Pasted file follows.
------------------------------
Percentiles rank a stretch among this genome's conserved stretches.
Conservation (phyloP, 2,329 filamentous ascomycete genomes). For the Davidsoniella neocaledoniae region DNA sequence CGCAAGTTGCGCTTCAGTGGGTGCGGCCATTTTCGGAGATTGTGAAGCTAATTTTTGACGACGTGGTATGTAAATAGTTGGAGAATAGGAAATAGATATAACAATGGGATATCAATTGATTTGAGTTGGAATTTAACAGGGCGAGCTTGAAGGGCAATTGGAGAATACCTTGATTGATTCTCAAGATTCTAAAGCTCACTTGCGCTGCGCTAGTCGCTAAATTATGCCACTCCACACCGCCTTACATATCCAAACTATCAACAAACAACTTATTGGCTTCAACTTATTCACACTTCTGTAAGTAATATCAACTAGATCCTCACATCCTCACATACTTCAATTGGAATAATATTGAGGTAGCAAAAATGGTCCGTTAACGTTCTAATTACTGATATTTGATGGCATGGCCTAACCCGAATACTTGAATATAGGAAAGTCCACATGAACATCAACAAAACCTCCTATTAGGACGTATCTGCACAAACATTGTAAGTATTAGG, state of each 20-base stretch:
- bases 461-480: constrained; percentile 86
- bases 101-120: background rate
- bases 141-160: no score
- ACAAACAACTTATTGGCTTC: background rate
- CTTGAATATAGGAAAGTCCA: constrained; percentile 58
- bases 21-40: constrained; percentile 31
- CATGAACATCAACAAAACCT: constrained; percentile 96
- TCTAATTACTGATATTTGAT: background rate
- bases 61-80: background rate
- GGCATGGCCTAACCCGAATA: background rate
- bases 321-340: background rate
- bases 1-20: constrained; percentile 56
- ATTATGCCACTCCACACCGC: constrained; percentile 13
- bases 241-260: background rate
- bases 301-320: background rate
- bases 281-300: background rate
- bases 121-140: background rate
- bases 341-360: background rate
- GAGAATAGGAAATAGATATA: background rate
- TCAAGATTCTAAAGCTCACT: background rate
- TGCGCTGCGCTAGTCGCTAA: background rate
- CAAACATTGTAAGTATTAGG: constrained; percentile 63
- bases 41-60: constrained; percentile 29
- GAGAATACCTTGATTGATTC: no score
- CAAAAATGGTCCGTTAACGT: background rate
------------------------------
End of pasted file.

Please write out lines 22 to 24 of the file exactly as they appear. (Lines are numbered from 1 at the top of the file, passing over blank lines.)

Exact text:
- TCAAGATTCTAAAGCTCACT: background rate
- TGCGCTGCGCTAGTCGCTAA: background rate
- CAAACATTGTAAGTATTAGG: constrained; percentile 63